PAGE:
Brain Tumour Symptoms
Just 1% of the national research spend has been allocated to this devastating disease
What are the symptoms of a brain tumour?
The symptoms of a brain tumour will depend upon which part of the brain is affected. The most common symptoms are caused by an increase in pressure in the skull (intracranial pressure) caused by the growth of a tumour in the brain.
Are headaches caused by a brain tumour?
Headaches are one of the main symptoms of a brain tumour, but of course there can be many reasons for having a headache. Headaches caused by a brain tumour tend to:
- Be severe and persistent
- Often worse in the morning
- Get worse over a number of days
- Give stabbing pains if you do anything that increases the pressure in your head, for example coughing, shouting, bending over or doing exercise.
Eye symptoms of a brain tumour
Please remember that there are many reasons why people display these eye and vision-related symptoms, but if any of these symptoms have come on suddenly they may be caused by a blood clot or infections such as meningitis or encephalitis, so it is worth seeking medical advice as a matter of urgency.
- Worsening vision
- Blurred or double vision
- Restricted field of vision, loss of peripheral vision, blind spots
- Problems with looking upwards or controlling eye movements
- Abnormal eye movements such as flickering eyes
- Head tilt, usually because the patient is turning to see things out of the corner of their eye rather than looking straight at them
- Brief loss, blurring or “greying out” of vision, sometimes triggered by coughing, sneezing or bending down
- As the tumour grows, it may cause the eyeball to bulge forwards. This is known as proptosis.
It is always worth seeing both your GP and an optometrist (optician) to investigate such symptoms. If your doctor suspects the presence of a brain tumour, they will immediately refer you for a scan at a hospital in order to be sure whether or not one
How can an eye test detect a brain tumour?
A regular, routine eye test can sometimes detect eye problems that indicate the presence of a brain tumour before any symptoms become obvious.
An eye test is particularly good at identifying any swelling of the optic disc (a condition called papilloedema) and can also identify when there is pressure on the optic nerve. Both of these conditions can be caused by intracranial hypertension (IH), which means a build-up of pressure around the brain, indicating that something is interfering with the normal circulation of cerebral spinal fluid (CSF), or sometimes that there is direct pressure on the optic nerve if a tumour is present in this area.
Symptoms such as unusual dilation of the pupil in one or both eyes, and the colour of the optic nerve, can also indicate that further investigations are required. A test that checks your visual fields may also be useful to include within your eye examination.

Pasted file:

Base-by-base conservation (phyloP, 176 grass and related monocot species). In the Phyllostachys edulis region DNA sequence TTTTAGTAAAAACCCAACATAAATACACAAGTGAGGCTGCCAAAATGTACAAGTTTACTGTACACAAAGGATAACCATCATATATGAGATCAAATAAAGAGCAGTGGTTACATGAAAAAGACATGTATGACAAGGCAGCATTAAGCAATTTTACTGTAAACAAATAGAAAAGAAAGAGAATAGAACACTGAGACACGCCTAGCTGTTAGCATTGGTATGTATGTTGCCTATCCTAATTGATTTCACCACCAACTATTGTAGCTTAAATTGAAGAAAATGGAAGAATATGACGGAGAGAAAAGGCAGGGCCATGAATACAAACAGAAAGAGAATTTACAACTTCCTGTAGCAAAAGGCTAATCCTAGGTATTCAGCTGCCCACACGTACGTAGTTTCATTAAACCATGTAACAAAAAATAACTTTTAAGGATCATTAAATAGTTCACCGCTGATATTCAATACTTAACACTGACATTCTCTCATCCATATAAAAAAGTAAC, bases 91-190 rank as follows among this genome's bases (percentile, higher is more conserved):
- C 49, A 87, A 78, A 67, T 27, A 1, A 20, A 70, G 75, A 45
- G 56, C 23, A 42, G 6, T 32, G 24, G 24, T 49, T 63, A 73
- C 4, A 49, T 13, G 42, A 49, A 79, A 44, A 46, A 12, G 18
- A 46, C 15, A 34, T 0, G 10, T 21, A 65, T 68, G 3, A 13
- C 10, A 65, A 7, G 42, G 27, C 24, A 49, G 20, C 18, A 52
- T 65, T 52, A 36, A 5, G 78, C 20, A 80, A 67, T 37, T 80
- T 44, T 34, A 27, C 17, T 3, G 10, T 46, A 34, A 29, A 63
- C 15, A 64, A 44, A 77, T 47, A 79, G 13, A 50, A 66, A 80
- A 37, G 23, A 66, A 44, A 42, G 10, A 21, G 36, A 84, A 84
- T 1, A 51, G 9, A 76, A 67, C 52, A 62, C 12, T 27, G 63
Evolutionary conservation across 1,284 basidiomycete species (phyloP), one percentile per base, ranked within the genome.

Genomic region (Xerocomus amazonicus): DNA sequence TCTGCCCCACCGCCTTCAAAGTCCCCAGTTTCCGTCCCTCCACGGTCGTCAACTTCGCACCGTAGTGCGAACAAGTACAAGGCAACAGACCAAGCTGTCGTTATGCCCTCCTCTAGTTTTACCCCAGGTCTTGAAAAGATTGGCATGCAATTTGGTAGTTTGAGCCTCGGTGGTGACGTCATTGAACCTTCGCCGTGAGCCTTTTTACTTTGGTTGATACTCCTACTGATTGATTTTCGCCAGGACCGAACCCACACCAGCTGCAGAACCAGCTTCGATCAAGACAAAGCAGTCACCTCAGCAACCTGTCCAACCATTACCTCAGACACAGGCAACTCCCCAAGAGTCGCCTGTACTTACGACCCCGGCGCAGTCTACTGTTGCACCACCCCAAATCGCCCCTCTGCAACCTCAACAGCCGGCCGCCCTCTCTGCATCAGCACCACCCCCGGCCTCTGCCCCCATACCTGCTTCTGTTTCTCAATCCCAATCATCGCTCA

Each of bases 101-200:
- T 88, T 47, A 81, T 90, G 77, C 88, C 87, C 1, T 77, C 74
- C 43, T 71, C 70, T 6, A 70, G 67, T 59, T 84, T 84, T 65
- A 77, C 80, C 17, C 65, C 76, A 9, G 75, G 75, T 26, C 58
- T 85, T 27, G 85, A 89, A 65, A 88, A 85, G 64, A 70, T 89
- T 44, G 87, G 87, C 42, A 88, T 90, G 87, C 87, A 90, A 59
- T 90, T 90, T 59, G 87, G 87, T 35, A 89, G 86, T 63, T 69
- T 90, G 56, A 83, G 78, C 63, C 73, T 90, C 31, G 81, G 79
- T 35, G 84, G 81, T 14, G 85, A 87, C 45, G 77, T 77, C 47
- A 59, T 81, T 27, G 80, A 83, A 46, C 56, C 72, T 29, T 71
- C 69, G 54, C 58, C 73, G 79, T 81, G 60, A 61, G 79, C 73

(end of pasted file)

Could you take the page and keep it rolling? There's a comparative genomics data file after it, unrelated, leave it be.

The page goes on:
What are the other brain tumour symptoms?
Other common symptoms, which may initially come and go, include one or more of the following:
- Continuing nausea, vomiting
- Extreme or sudden drowsiness
- Tinnitus (ringing in the ears) or hearing loss
- Unexplained twitches of the face or limbs
- Seizures (fits or faints)
- Appearing to be lost in a deep daydream for a short while
- Loss of balance
- Numbness or weakness in the arms or legs, especially if progressive and leading to paralysis
- Numbness or weakness in a part of the face, so that the muscles drop slightly
- Numbness or weakness on one side of the body, resulting in stumbling or lack of co-ordination
- Changes in personality or behaviour
- Impaired memory or mental ability, which may be very subtle to begin with
- Changes in senses, including smell
- Problems with speech, writing or drawing
- Loss of concentration or difficulty in concentrating
- Changes in sleep patterns
Brain tumours that affect the pituitary gland
Because the pituitary gland has such varied functions, tumours in this area can be difficult to diagnose. Symptoms are often due to changes in the levels of the hormones that the gland produces and there is a range of reasons why those hormone levels may fluctuate, hence delaying the diagnosis of a tumour.
Symptoms caused by hormonal fluctuations include:
- Delayed puberty in children
- Changes in menstrual periods or early menopause in women
- Increased or decreased sexual drive
- Extreme growth spurts in both children and adults, particularly of either hands or feet
- Unexplained weight gain or loss, sometimes combined with a loss of appetite
- Extreme tiredness and/or listlessness
- Personality changes such as hostility, depression, anxiety
- Low blood pressure
- Loss of muscle mass in adults
- Easy bruising of the skin, often combined with muscle weakness
- Diabetes insipidus, caused by problems with a hormone called vasopressin (AVP), commonly known as antidiuretic hormone (ADH). Symptoms are extreme thirst and/or excessive urination
Professional medical advice should be sought to check the cause of these symptoms as soon as possible, although they are also more commonly symptomatic of other illnesses or diseases.
However, if no definite alternative cause for your symptoms can be found and if you suspect something is really wrong, and if you’re experiencing a combination of these brain tumour symptoms together or in succession, then insist that you or your family member gets referred to a neurologist (a brain and nervous system specialist) and for an MRI scan. Early detection and treatment may avoid acute complications later on.